Mike: You’ve hit the nail on the head in terms of the fluidity of the combat and the aerial elements do help elevate the base movement to surpass the Dynasty Warriors equivalent. Likewise Musou is by far the easiest and most appropriate comparison. It’s button-mashy, super fast and generally fun. Unfortunately, Burst Re: Newal falls flat on its face when it comes to depth. Yes, there are specific styles for each character, exp-driven movement upgrades and a lot of surface changes. The problem lies in that it doesn’t do enough outside of the base combat or even within the base combat.
This may sound unfair when making a comparison to Musou, which comes with it’s own problems with lack of depth but honestly, there’s little beyond battle a crowd, move on. It’s very much a case of once you’ve played for half an hour, you’ve experienced all the game has to offer in a raw gameplay sense.
What do you think, Reggie Boi Smooth? Are the problems with lack of depth tied to combat alone or is there more to it?
Reggie: For me, Re: Newal’s advances in button layouts and engaging mechanics are let down by the lack of in-game environments and lacklustre character designs. Given it is a product of its time, games were still pretty content packed six years ago. The disappointing use of the same handful of maps completely disengaged me as a player and as someone wanting to know more about the ‘way of the Pervy Sage’, leading me to just giving up on it around five hours in.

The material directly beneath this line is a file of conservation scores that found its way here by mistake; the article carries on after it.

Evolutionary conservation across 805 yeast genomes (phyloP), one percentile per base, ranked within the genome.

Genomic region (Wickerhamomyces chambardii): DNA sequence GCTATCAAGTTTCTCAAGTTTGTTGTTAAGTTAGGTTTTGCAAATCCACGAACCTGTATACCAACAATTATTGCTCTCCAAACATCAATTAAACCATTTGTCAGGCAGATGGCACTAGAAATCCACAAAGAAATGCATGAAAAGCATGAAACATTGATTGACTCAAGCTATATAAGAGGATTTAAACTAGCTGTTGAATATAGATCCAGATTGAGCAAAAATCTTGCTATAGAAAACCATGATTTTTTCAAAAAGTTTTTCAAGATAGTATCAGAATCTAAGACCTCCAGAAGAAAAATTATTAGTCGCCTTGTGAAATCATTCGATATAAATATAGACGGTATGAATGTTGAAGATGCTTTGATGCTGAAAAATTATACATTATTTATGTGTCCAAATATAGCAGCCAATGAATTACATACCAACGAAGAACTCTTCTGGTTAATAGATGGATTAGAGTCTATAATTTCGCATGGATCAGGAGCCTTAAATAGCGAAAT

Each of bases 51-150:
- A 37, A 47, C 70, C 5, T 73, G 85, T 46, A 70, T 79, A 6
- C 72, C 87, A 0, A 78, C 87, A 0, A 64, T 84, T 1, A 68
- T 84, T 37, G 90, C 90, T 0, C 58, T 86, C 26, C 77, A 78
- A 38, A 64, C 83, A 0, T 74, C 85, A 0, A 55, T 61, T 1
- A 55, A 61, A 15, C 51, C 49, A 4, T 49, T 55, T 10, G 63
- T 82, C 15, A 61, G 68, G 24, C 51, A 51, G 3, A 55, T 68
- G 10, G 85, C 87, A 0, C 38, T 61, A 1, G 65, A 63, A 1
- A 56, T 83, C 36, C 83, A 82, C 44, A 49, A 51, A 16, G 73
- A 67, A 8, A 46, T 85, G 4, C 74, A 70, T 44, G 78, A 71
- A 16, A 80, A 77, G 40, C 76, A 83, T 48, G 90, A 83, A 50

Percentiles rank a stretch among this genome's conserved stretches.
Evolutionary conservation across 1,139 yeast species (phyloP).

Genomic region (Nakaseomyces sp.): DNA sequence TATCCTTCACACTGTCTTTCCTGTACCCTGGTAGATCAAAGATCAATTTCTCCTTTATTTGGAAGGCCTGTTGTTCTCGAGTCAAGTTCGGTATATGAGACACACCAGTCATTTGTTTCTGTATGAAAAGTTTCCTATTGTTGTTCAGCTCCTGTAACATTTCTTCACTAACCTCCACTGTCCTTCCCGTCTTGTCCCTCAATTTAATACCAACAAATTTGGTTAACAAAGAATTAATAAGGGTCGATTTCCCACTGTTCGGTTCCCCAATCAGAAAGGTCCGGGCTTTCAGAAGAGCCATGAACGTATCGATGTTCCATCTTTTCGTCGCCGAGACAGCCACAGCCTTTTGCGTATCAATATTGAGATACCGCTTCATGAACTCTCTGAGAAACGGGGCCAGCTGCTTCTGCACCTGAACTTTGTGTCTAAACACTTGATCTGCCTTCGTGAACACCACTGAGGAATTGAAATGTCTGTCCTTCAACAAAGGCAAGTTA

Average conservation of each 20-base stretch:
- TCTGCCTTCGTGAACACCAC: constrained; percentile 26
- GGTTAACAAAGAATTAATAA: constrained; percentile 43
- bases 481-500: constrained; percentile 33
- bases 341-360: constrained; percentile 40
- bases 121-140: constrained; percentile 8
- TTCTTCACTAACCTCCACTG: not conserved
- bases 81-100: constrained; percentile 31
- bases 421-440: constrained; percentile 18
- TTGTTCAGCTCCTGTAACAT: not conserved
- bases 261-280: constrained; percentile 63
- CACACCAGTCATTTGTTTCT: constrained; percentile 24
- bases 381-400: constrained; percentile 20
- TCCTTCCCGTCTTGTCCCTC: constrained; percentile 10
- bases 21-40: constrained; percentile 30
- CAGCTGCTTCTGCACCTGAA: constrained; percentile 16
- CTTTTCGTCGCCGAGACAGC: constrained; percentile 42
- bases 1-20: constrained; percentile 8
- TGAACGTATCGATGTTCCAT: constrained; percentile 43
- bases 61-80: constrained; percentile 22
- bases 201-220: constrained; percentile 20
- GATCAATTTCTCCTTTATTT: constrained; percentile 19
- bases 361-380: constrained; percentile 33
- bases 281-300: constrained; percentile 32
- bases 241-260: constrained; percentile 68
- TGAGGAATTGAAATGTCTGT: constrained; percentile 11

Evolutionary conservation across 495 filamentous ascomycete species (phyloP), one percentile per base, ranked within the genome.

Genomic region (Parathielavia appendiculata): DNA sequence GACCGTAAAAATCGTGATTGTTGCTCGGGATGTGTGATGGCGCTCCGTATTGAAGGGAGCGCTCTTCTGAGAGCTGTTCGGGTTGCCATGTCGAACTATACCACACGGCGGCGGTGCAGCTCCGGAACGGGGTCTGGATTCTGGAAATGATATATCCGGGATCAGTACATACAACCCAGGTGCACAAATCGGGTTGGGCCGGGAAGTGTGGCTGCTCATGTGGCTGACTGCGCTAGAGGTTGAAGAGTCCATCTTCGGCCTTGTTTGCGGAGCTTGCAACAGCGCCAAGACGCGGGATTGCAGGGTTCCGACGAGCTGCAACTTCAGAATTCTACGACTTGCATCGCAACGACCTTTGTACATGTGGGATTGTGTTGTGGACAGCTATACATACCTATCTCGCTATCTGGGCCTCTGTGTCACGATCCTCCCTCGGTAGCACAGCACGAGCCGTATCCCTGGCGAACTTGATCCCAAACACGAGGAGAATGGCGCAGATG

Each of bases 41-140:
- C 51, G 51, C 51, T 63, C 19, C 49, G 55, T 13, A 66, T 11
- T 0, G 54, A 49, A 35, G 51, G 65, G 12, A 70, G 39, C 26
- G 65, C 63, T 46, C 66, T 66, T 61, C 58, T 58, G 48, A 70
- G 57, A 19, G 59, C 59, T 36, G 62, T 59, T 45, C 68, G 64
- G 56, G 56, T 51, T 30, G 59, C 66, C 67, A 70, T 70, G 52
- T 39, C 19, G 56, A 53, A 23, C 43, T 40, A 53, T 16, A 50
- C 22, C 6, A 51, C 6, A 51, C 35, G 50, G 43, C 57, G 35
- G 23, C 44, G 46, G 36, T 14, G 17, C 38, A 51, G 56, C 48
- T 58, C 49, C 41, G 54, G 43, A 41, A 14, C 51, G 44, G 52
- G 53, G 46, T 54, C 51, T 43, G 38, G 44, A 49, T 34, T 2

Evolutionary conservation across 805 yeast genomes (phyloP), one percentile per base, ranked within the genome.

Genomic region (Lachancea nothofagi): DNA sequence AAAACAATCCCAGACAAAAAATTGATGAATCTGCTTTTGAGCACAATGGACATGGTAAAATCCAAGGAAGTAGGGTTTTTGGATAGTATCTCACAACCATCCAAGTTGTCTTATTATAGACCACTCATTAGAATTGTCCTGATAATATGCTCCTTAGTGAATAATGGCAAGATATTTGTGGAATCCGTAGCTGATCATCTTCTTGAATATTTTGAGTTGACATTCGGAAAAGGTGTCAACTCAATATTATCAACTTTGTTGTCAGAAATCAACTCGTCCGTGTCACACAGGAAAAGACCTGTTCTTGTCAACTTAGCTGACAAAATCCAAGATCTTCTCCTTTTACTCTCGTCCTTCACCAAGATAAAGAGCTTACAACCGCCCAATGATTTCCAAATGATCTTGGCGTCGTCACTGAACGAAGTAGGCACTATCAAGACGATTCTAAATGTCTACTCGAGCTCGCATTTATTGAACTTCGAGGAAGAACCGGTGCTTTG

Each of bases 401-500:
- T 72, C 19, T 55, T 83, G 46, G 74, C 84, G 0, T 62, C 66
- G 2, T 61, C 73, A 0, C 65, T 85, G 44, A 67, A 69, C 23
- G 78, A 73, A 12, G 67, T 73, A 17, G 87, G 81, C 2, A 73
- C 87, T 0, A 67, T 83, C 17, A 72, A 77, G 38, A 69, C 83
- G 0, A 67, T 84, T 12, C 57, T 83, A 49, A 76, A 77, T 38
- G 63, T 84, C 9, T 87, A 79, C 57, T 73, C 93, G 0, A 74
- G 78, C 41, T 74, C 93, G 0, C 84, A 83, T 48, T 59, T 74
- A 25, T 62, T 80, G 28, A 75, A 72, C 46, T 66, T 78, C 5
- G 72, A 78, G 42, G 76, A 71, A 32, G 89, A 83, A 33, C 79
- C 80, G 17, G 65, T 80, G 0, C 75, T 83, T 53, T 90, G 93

Whilst Senran Kagura Burst Re:Newal’s plot can draw players in, it’s delivery is a dull and lazy one. Simply displaying endless paragraphs of text in-between chapters without so much as an in-game cutscene to add to player immersion screams a Friday afternoon in the development office. Although, it is commonplace in Japanese niche titles.